poverty and a socioeconomic imperative.129 As demonstrated in this
pervasive chapter, the housing policies put in place over the last 20 Maximal extension of mortgage housing finance
urban
years through the enabling approach have not succeeded Mortgages against property values are by
inequality;
it is evident in promoting adequate and affordable housing. Govern- far the cheapest form of home financing, and therefore
that housing ments have backed away from direct supply without should be extended down the market, but with due regard
is inseparable giving sufficient consideration to the markets and regu- for repayment default risk. Governments must consider
from
urbanization latory framework to enable other actors in the process how transaction costs can be reduced, including low-cost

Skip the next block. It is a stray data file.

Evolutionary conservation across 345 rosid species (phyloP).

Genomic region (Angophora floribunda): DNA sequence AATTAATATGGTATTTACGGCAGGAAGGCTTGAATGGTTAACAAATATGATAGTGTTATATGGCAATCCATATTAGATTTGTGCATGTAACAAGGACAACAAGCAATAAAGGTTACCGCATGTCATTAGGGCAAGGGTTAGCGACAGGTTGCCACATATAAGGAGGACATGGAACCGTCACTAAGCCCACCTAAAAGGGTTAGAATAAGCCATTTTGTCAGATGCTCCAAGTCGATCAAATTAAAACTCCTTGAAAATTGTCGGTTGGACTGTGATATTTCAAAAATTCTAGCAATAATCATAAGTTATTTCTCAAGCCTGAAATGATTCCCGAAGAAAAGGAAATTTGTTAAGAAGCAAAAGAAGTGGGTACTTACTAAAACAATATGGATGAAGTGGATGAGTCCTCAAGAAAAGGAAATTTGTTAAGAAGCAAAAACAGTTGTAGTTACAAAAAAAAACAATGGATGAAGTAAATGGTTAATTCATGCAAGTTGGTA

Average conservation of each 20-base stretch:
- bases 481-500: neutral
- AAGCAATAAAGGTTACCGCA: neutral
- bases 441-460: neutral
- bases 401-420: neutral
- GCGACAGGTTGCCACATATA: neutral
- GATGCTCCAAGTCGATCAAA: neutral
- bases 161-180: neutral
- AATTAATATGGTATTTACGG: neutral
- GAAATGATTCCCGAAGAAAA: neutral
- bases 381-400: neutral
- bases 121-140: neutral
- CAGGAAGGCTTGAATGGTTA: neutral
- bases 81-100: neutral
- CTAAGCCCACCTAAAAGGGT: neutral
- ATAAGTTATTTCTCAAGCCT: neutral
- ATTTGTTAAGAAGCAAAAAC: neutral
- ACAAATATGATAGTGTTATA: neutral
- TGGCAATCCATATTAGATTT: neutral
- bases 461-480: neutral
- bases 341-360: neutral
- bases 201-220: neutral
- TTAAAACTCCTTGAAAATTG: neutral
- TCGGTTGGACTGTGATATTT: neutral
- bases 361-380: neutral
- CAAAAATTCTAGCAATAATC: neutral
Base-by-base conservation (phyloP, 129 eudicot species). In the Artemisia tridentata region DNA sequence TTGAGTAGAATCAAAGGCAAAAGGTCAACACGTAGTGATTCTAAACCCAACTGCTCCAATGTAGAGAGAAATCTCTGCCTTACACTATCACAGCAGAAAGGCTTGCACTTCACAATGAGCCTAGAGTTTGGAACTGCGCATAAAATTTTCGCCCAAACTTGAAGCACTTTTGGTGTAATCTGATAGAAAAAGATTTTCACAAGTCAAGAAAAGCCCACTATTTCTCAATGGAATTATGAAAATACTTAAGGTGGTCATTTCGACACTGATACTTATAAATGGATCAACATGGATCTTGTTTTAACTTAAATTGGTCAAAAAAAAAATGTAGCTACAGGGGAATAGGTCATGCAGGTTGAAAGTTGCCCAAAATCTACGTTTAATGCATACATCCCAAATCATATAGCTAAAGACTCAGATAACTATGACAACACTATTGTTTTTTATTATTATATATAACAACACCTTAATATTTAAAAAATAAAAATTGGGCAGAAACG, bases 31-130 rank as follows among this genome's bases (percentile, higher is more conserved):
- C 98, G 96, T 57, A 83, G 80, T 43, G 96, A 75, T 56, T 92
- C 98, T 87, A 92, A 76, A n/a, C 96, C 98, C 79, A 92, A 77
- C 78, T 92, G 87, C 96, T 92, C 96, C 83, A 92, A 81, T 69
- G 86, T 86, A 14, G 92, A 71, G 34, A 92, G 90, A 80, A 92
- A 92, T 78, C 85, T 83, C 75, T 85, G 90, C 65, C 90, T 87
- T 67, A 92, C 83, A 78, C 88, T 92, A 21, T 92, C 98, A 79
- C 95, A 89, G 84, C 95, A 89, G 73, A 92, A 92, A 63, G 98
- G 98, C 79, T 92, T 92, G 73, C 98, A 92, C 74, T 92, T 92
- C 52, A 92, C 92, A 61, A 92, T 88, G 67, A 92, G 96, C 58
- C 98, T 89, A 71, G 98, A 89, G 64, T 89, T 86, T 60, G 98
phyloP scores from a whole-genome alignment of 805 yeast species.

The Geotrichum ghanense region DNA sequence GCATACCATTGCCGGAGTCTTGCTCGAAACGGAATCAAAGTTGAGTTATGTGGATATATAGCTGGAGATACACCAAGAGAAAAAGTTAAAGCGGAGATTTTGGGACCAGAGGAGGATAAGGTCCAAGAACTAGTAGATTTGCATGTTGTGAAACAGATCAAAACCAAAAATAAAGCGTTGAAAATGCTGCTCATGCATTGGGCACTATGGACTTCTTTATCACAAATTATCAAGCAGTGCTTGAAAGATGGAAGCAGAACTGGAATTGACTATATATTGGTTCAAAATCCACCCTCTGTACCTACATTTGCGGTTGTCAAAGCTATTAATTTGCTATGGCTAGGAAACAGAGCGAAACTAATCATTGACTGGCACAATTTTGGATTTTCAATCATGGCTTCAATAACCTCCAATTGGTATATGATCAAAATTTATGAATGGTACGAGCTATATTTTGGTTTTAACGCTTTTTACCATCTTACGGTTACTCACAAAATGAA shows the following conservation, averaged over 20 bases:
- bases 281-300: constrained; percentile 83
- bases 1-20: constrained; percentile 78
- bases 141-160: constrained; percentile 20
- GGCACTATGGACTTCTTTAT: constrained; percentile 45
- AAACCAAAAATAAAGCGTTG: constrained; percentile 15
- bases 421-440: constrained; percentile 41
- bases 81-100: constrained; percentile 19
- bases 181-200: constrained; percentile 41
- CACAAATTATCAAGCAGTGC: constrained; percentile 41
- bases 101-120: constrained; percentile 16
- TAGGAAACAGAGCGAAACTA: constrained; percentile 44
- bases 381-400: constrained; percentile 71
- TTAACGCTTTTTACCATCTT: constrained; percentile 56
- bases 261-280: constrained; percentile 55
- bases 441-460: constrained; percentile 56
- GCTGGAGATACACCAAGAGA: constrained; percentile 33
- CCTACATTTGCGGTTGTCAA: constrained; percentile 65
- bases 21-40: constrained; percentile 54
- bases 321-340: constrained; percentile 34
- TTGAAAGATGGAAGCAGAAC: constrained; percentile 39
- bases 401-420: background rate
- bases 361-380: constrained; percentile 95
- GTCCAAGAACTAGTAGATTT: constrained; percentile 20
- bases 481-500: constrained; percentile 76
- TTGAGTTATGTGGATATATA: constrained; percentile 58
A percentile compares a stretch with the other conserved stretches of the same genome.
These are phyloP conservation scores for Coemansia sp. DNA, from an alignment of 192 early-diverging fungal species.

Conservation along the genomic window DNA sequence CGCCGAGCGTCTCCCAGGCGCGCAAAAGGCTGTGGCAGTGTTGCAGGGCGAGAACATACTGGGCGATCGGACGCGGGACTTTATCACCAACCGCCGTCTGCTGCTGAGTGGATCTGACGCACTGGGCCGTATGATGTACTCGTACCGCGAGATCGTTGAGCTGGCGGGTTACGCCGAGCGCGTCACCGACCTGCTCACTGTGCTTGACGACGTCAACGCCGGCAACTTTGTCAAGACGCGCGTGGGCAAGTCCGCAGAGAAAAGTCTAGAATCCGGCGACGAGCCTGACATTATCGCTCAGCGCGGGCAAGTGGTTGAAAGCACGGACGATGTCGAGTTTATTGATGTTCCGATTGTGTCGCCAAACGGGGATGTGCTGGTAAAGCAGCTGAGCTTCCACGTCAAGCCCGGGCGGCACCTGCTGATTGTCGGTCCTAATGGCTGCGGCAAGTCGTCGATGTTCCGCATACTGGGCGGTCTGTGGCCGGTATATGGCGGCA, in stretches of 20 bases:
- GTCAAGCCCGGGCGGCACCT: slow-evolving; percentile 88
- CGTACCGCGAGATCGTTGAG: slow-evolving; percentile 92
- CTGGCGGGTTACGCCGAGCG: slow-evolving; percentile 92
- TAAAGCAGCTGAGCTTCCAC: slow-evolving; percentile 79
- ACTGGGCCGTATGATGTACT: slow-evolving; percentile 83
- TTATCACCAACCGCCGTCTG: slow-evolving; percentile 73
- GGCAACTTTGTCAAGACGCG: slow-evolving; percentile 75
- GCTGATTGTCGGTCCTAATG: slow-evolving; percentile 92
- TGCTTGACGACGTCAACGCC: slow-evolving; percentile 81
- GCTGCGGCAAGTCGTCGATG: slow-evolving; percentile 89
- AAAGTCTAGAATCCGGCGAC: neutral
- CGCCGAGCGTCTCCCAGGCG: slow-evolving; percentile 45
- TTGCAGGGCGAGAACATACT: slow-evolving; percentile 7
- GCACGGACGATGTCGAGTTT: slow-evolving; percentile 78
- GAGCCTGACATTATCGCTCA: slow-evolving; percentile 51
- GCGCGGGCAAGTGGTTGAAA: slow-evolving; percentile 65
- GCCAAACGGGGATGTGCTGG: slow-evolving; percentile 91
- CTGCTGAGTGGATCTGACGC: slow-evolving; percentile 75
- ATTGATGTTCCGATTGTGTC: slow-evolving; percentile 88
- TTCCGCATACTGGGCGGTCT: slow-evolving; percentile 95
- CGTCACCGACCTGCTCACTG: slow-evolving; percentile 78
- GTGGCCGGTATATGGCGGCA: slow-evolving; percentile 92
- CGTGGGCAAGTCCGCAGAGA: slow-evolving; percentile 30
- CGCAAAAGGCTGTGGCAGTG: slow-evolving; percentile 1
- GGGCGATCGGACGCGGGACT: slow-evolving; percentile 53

and should to step forward and provide adequate and affordable land titling and uncomplicated ways of establishing legal
be a housing. After a long period “in the wilderness,” housing safeguards and ownership. Loans close to or more than
socioeconomic
imperative
is emerging as an important sector once again. 100 per cent of house value and those in foreign curren-
UN-Habitat’s strategy paper: Housing at the cies should only be used with very great caution.
Centre of the New Urban Agenda seeks to reestablish the
important role of housing in achieving sustainable urbaniza- Improve choice in tenure and consumer rights
tion.130 The strategy proposes to position housing at the Rent laws should ensure an appropriate balance
centre of national and local urban agendas. The strategy between the rights of the landlord to evict troublesome
also seeks to shift the focus from the simple construction tenants and the rights of the tenant to remain in their